The Telegraph
Since 1st March, 1999
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Atwal, Randhawa to lead Indian challenge at Open

New Delhi: Following rapid strides in the international circuit last year, Arjun Atwal and Jyoti Randhawa are expected to give a tough fight not only to the foreigners but also the Indian tour veterans in the Royal Challenge Indian Open golf championship starting Thursday.

Ever since Ali Sher broke new ground becoming the first Indian in 26 years to win the coveted Indian Open in 1991, there has been renewed hope and belief among the Indians of putting it across the foreigners. P. G. Sethi was the first Indian to win it way back in 1965.

And with the rise of the big three on the Indian scene —Atwal (1999 winner), Jeev Milkha Singh and Randhawa (2000 winner) — there has been no looking back.

This edition features the top seven in the Asian PGA and it speaks a lot about the strength of the field in this $300,000 championship, undoubtedly the biggest event in the country.

While holder Vijay Kumar is all set to defend his title, Thai star Thongchai Jaidee (2001 winner), pulled out at the last moment citing “prior commitments”.

Randhawa and Atwal, fresh from their exploits in the Dynasty Cup in Shenzen, China, are keen to stamp their authority by winning the title.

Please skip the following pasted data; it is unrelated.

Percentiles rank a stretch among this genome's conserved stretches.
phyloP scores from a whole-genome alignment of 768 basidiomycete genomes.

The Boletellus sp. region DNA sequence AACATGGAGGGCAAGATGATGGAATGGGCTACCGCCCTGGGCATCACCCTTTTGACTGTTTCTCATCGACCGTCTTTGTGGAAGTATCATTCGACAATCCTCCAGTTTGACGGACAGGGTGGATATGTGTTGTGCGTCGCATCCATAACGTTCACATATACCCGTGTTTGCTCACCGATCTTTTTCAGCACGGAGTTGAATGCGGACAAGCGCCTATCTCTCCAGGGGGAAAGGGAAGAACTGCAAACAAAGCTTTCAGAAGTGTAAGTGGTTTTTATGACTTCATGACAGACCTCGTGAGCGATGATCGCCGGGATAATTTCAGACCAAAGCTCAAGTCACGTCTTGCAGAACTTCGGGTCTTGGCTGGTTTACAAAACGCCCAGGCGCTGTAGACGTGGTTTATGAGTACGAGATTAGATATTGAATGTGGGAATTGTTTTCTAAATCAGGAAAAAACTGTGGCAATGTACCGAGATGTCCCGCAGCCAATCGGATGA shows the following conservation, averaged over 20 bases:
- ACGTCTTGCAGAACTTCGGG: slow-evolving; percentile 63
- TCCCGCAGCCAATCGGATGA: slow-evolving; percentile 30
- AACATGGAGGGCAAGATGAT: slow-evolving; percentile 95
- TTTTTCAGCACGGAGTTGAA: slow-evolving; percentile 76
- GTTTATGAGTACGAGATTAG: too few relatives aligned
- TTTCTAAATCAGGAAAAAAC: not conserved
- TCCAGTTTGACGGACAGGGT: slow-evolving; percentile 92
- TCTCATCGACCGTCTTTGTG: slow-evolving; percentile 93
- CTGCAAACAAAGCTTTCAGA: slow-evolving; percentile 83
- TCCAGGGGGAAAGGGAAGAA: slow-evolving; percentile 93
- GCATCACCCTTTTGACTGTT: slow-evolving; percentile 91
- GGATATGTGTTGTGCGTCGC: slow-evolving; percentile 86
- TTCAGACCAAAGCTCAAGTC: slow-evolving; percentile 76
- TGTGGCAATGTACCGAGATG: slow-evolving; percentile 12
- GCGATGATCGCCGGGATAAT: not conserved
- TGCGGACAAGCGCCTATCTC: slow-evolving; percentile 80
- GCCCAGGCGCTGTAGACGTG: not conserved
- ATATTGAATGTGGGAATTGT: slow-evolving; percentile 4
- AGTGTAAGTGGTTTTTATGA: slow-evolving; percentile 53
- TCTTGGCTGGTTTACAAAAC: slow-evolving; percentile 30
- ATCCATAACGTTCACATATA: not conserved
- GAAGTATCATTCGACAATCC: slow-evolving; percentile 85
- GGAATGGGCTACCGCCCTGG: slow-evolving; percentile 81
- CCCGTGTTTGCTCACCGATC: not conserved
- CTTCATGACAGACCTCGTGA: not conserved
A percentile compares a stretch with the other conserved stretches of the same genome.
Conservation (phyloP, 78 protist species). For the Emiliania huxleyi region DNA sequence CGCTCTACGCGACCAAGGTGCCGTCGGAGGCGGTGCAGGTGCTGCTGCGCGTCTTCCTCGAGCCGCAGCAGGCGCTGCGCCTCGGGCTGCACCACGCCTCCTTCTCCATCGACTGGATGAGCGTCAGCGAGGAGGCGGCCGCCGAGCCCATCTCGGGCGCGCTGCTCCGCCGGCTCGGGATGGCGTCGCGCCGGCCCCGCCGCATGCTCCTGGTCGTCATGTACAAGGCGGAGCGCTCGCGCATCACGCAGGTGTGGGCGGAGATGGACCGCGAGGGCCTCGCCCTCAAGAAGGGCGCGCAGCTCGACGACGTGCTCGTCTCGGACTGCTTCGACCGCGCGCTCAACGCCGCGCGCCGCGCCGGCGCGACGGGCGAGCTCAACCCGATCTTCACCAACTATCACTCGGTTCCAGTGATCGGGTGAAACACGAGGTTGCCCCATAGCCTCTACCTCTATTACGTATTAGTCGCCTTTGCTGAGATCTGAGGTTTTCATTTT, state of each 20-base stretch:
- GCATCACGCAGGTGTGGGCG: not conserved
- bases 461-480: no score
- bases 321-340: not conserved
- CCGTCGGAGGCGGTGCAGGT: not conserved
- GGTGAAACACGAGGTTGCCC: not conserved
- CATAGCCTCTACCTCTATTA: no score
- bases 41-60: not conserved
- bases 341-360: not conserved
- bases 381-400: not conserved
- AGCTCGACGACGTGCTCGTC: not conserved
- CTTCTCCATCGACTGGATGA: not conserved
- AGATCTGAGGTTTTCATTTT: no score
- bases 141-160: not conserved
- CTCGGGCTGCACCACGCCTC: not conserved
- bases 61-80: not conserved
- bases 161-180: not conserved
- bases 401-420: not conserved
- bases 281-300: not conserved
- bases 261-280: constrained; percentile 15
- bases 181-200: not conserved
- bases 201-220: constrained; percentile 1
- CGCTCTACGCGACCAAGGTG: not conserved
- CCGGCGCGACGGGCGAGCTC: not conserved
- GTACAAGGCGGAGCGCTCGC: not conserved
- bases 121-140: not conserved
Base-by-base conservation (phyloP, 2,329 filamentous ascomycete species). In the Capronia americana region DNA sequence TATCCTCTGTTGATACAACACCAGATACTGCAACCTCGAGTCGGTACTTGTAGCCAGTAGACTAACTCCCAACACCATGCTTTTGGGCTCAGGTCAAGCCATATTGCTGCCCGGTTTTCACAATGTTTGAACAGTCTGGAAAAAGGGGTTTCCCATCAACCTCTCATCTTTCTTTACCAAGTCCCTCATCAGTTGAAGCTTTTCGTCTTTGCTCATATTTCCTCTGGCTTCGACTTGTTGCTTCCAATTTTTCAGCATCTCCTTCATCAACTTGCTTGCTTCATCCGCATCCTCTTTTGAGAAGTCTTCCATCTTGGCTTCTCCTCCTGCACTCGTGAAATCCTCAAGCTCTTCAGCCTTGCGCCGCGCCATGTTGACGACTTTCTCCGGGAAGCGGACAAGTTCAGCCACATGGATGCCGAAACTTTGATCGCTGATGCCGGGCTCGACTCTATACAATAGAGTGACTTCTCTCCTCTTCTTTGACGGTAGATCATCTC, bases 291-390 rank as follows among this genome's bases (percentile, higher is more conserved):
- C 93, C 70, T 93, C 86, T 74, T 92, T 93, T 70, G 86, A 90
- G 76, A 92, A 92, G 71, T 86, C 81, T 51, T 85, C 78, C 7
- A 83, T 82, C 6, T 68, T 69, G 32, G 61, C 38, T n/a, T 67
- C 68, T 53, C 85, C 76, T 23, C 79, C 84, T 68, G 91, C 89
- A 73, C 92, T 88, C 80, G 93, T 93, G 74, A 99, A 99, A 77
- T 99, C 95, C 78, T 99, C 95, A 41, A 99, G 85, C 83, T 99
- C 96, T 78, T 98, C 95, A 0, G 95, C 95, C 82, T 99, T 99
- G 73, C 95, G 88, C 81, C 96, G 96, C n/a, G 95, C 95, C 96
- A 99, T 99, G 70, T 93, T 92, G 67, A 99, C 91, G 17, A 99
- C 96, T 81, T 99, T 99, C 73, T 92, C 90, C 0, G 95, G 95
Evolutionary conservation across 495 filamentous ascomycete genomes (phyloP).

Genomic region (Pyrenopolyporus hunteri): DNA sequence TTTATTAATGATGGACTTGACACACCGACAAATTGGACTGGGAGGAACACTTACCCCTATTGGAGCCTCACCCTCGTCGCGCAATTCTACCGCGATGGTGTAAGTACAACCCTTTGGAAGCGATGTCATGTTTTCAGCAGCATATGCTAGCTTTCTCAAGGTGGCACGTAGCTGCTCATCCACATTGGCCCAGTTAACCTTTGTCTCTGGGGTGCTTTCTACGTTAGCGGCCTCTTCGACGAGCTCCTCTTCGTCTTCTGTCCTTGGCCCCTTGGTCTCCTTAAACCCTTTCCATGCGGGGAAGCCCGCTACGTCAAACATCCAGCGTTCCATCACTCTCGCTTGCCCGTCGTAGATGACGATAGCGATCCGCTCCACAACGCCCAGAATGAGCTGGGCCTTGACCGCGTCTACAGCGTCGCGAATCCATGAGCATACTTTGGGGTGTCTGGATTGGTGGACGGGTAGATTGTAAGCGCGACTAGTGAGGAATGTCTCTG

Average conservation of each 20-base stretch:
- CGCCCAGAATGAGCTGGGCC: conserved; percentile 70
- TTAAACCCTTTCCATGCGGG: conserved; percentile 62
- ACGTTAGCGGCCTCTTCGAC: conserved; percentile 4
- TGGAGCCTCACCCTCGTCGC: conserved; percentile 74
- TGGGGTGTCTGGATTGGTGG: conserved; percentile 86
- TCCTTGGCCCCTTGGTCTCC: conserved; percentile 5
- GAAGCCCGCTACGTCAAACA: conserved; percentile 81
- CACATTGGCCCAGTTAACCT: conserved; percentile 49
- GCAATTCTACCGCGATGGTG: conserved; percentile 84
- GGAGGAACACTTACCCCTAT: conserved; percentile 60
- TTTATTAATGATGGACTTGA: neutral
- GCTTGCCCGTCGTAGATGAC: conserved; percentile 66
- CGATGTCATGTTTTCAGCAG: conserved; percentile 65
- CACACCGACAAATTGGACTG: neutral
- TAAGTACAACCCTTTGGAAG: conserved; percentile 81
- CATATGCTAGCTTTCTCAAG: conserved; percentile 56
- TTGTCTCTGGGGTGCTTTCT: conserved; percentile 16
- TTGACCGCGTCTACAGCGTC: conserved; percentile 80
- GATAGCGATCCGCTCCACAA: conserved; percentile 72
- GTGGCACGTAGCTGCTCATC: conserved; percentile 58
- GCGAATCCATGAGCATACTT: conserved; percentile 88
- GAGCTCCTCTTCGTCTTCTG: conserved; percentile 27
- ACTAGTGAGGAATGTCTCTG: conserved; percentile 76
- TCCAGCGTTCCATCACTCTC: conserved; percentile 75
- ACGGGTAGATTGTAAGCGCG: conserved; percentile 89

“There is nothing like winning a national title. I am prepared to give everyone else a good fight,” Randhawa said.

He, however, will face tough challenge from Atwal, who is in excellent nick after his win in the Malaysian Open, Australian Brad Kennedy and Scot Simon Yates.

Randhawa, who became the first Indian ever to finish atop the Asian PGA Order of Merit last year, was also aware of the kind of threat posed by Indian tour veterans and former winners Ali Sher and Firoz Ali.

Mukesh Kumar has sizzled this season with as many as 10 titles under his belt while Digvijay Singh has also emerged as a force to reckon with.

Both Randhwa and Atwal got a taste of the domestic challenge when they were defeated 51-59 by the Mukesh-Digvijay duo in an international match Tuesday.

The Delhi Golf Course, which is hosting the event, is looking at its best, a fact conceded by the contestants.

Yates said the course was in excellent shape and should provide ample entertainment.

“It (the greens) will get quicker as the championship progresses and we can all look forward to some real competitive stuff,” said the Scot who has made Thailand his home.

With the excitement building up and the conditions perfect, the next four days promise some good golf for the connoisseurs.

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